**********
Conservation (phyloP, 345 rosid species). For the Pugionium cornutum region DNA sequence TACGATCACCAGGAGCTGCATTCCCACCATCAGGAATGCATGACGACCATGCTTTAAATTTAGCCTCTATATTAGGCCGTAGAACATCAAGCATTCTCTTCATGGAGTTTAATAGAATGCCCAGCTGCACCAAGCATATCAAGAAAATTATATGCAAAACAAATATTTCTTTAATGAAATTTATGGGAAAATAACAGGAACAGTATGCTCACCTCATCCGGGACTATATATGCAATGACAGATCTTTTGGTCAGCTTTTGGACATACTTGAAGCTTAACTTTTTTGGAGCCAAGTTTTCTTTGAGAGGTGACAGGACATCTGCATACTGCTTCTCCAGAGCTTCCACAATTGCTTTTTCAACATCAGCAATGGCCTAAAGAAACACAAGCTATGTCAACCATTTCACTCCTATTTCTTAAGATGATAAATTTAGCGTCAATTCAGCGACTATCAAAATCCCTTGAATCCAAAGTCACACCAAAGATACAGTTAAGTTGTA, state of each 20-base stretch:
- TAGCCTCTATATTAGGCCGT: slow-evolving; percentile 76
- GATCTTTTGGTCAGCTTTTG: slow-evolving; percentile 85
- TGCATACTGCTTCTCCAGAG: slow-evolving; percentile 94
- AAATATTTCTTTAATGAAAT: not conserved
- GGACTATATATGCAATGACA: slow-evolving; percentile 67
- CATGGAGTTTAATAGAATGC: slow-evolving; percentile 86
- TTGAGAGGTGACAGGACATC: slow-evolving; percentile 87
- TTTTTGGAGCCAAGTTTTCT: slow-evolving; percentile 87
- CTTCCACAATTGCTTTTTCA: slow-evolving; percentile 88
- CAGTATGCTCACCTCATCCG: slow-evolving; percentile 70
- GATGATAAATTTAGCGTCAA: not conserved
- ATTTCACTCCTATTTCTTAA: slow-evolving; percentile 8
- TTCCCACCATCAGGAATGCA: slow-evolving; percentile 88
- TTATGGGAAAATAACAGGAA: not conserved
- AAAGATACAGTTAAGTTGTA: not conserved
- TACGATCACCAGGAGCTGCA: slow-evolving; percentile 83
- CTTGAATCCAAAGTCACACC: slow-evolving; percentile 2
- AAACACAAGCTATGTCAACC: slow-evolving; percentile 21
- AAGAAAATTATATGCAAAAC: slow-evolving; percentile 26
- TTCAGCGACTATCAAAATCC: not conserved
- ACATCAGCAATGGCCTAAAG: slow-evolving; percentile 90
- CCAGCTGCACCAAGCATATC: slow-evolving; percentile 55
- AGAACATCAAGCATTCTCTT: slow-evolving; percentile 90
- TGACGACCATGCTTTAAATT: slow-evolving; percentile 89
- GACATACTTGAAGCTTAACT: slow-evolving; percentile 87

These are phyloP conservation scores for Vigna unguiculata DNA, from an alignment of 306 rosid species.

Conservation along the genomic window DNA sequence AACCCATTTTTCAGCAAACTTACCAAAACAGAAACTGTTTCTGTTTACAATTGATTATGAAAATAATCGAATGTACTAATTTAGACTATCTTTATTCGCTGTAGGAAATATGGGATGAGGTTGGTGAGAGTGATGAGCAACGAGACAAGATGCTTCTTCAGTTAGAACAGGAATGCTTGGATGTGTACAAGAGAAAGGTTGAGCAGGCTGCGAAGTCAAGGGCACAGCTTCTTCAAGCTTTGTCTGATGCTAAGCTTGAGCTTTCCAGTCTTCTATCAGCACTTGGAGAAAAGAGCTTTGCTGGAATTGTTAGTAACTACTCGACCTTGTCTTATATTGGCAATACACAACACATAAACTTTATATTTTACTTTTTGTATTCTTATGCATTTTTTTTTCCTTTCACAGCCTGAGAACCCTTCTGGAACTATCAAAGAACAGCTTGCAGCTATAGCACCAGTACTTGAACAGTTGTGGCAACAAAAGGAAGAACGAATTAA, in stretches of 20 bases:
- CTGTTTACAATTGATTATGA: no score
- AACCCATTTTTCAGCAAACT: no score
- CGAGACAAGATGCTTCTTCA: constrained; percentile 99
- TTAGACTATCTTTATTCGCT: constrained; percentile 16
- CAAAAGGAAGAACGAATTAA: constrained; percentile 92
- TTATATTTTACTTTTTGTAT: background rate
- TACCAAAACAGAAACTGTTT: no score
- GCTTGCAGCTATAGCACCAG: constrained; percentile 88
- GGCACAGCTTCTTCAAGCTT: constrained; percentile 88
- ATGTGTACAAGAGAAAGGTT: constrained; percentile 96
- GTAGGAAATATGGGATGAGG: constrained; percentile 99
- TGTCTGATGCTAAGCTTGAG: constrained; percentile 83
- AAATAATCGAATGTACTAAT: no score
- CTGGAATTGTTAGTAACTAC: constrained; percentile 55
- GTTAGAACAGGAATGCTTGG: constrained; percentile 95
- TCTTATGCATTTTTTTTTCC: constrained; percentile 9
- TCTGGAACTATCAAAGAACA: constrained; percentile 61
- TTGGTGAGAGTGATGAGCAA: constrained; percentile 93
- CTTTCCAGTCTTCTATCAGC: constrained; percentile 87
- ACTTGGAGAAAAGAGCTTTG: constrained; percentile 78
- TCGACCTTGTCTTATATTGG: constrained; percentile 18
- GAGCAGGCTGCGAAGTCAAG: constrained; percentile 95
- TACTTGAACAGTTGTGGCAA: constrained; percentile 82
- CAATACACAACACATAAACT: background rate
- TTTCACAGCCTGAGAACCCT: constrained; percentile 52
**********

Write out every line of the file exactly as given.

Conservation (phyloP, 345 rosid species). For the Pugionium cornutum region DNA sequence TACGATCACCAGGAGCTGCATTCCCACCATCAGGAATGCATGACGACCATGCTTTAAATTTAGCCTCTATATTAGGCCGTAGAACATCAAGCATTCTCTTCATGGAGTTTAATAGAATGCCCAGCTGCACCAAGCATATCAAGAAAATTATATGCAAAACAAATATTTCTTTAATGAAATTTATGGGAAAATAACAGGAACAGTATGCTCACCTCATCCGGGACTATATATGCAATGACAGATCTTTTGGTCAGCTTTTGGACATACTTGAAGCTTAACTTTTTTGGAGCCAAGTTTTCTTTGAGAGGTGACAGGACATCTGCATACTGCTTCTCCAGAGCTTCCACAATTGCTTTTTCAACATCAGCAATGGCCTAAAGAAACACAAGCTATGTCAACCATTTCACTCCTATTTCTTAAGATGATAAATTTAGCGTCAATTCAGCGACTATCAAAATCCCTTGAATCCAAAGTCACACCAAAGATACAGTTAAGTTGTA, state of each 20-base stretch:
- TAGCCTCTATATTAGGCCGT: slow-evolving; percentile 76
- GATCTTTTGGTCAGCTTTTG: slow-evolving; percentile 85
- TGCATACTGCTTCTCCAGAG: slow-evolving; percentile 94
- AAATATTTCTTTAATGAAAT: not conserved
- GGACTATATATGCAATGACA: slow-evolving; percentile 67
- CATGGAGTTTAATAGAATGC: slow-evolving; percentile 86
- TTGAGAGGTGACAGGACATC: slow-evolving; percentile 87
- TTTTTGGAGCCAAGTTTTCT: slow-evolving; percentile 87
- CTTCCACAATTGCTTTTTCA: slow-evolving; percentile 88
- CAGTATGCTCACCTCATCCG: slow-evolving; percentile 70
- GATGATAAATTTAGCGTCAA: not conserved
- ATTTCACTCCTATTTCTTAA: slow-evolving; percentile 8
- TTCCCACCATCAGGAATGCA: slow-evolving; percentile 88
- TTATGGGAAAATAACAGGAA: not conserved
- AAAGATACAGTTAAGTTGTA: not conserved
- TACGATCACCAGGAGCTGCA: slow-evolving; percentile 83
- CTTGAATCCAAAGTCACACC: slow-evolving; percentile 2
- AAACACAAGCTATGTCAACC: slow-evolving; percentile 21
- AAGAAAATTATATGCAAAAC: slow-evolving; percentile 26
- TTCAGCGACTATCAAAATCC: not conserved
- ACATCAGCAATGGCCTAAAG: slow-evolving; percentile 90
- CCAGCTGCACCAAGCATATC: slow-evolving; percentile 55
- AGAACATCAAGCATTCTCTT: slow-evolving; percentile 90
- TGACGACCATGCTTTAAATT: slow-evolving; percentile 89
- GACATACTTGAAGCTTAACT: slow-evolving; percentile 87

These are phyloP conservation scores for Vigna unguiculata DNA, from an alignment of 306 rosid species.

Conservation along the genomic window DNA sequence AACCCATTTTTCAGCAAACTTACCAAAACAGAAACTGTTTCTGTTTACAATTGATTATGAAAATAATCGAATGTACTAATTTAGACTATCTTTATTCGCTGTAGGAAATATGGGATGAGGTTGGTGAGAGTGATGAGCAACGAGACAAGATGCTTCTTCAGTTAGAACAGGAATGCTTGGATGTGTACAAGAGAAAGGTTGAGCAGGCTGCGAAGTCAAGGGCACAGCTTCTTCAAGCTTTGTCTGATGCTAAGCTTGAGCTTTCCAGTCTTCTATCAGCACTTGGAGAAAAGAGCTTTGCTGGAATTGTTAGTAACTACTCGACCTTGTCTTATATTGGCAATACACAACACATAAACTTTATATTTTACTTTTTGTATTCTTATGCATTTTTTTTTCCTTTCACAGCCTGAGAACCCTTCTGGAACTATCAAAGAACAGCTTGCAGCTATAGCACCAGTACTTGAACAGTTGTGGCAACAAAAGGAAGAACGAATTAA, in stretches of 20 bases:
- CTGTTTACAATTGATTATGA: no score
- AACCCATTTTTCAGCAAACT: no score
- CGAGACAAGATGCTTCTTCA: constrained; percentile 99
- TTAGACTATCTTTATTCGCT: constrained; percentile 16
- CAAAAGGAAGAACGAATTAA: constrained; percentile 92
- TTATATTTTACTTTTTGTAT: background rate
- TACCAAAACAGAAACTGTTT: no score
- GCTTGCAGCTATAGCACCAG: constrained; percentile 88
- GGCACAGCTTCTTCAAGCTT: constrained; percentile 88
- ATGTGTACAAGAGAAAGGTT: constrained; percentile 96
- GTAGGAAATATGGGATGAGG: constrained; percentile 99
- TGTCTGATGCTAAGCTTGAG: constrained; percentile 83
- AAATAATCGAATGTACTAAT: no score
- CTGGAATTGTTAGTAACTAC: constrained; percentile 55
- GTTAGAACAGGAATGCTTGG: constrained; percentile 95
- TCTTATGCATTTTTTTTTCC: constrained; percentile 9
- TCTGGAACTATCAAAGAACA: constrained; percentile 61
- TTGGTGAGAGTGATGAGCAA: constrained; percentile 93
- CTTTCCAGTCTTCTATCAGC: constrained; percentile 87
- ACTTGGAGAAAAGAGCTTTG: constrained; percentile 78
- TCGACCTTGTCTTATATTGG: constrained; percentile 18
- GAGCAGGCTGCGAAGTCAAG: constrained; percentile 95
- TACTTGAACAGTTGTGGCAA: constrained; percentile 82
- CAATACACAACACATAAACT: background rate
- TTTCACAGCCTGAGAACCCT: constrained; percentile 52